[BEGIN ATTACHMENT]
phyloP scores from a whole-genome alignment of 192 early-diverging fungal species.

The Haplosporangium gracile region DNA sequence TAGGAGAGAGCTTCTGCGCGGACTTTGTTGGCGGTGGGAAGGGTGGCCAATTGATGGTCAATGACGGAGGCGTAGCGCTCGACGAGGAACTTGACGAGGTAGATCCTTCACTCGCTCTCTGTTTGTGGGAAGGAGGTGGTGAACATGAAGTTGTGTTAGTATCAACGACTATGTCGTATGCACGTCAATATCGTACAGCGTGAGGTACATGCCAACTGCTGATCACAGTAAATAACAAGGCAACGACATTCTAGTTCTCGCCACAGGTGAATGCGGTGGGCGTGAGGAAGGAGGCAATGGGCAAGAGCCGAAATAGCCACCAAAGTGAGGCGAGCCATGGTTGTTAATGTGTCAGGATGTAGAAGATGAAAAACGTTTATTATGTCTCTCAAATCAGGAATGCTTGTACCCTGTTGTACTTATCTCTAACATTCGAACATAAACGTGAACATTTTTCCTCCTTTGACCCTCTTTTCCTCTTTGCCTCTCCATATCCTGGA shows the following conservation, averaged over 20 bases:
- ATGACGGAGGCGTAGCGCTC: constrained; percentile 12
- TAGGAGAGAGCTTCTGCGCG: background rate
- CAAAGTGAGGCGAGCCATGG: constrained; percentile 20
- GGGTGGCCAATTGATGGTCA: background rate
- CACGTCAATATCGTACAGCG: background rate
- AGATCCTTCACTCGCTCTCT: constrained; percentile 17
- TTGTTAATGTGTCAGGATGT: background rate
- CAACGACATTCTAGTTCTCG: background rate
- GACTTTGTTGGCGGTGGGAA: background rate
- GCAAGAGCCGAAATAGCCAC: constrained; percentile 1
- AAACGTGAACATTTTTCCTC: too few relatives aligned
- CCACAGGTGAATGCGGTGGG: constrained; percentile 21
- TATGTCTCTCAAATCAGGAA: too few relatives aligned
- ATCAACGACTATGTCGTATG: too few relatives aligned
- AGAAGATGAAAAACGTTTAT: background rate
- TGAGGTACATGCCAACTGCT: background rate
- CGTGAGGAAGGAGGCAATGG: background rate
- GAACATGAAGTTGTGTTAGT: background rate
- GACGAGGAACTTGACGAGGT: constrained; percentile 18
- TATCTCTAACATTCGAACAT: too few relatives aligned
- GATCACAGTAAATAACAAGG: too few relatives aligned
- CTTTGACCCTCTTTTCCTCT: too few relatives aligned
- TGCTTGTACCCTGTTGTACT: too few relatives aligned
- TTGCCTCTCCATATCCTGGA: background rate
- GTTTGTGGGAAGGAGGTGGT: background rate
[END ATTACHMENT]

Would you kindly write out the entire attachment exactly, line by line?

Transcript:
phyloP scores from a whole-genome alignment of 192 early-diverging fungal species.

The Haplosporangium gracile region DNA sequence TAGGAGAGAGCTTCTGCGCGGACTTTGTTGGCGGTGGGAAGGGTGGCCAATTGATGGTCAATGACGGAGGCGTAGCGCTCGACGAGGAACTTGACGAGGTAGATCCTTCACTCGCTCTCTGTTTGTGGGAAGGAGGTGGTGAACATGAAGTTGTGTTAGTATCAACGACTATGTCGTATGCACGTCAATATCGTACAGCGTGAGGTACATGCCAACTGCTGATCACAGTAAATAACAAGGCAACGACATTCTAGTTCTCGCCACAGGTGAATGCGGTGGGCGTGAGGAAGGAGGCAATGGGCAAGAGCCGAAATAGCCACCAAAGTGAGGCGAGCCATGGTTGTTAATGTGTCAGGATGTAGAAGATGAAAAACGTTTATTATGTCTCTCAAATCAGGAATGCTTGTACCCTGTTGTACTTATCTCTAACATTCGAACATAAACGTGAACATTTTTCCTCCTTTGACCCTCTTTTCCTCTTTGCCTCTCCATATCCTGGA shows the following conservation, averaged over 20 bases:
- ATGACGGAGGCGTAGCGCTC: constrained; percentile 12
- TAGGAGAGAGCTTCTGCGCG: background rate
- CAAAGTGAGGCGAGCCATGG: constrained; percentile 20
- GGGTGGCCAATTGATGGTCA: background rate
- CACGTCAATATCGTACAGCG: background rate
- AGATCCTTCACTCGCTCTCT: constrained; percentile 17
- TTGTTAATGTGTCAGGATGT: background rate
- CAACGACATTCTAGTTCTCG: background rate
- GACTTTGTTGGCGGTGGGAA: background rate
- GCAAGAGCCGAAATAGCCAC: constrained; percentile 1
- AAACGTGAACATTTTTCCTC: too few relatives aligned
- CCACAGGTGAATGCGGTGGG: constrained; percentile 21
- TATGTCTCTCAAATCAGGAA: too few relatives aligned
- ATCAACGACTATGTCGTATG: too few relatives aligned
- AGAAGATGAAAAACGTTTAT: background rate
- TGAGGTACATGCCAACTGCT: background rate
- CGTGAGGAAGGAGGCAATGG: background rate
- GAACATGAAGTTGTGTTAGT: background rate
- GACGAGGAACTTGACGAGGT: constrained; percentile 18
- TATCTCTAACATTCGAACAT: too few relatives aligned
- GATCACAGTAAATAACAAGG: too few relatives aligned
- CTTTGACCCTCTTTTCCTCT: too few relatives aligned
- TGCTTGTACCCTGTTGTACT: too few relatives aligned
- TTGCCTCTCCATATCCTGGA: background rate
- GTTTGTGGGAAGGAGGTGGT: background rate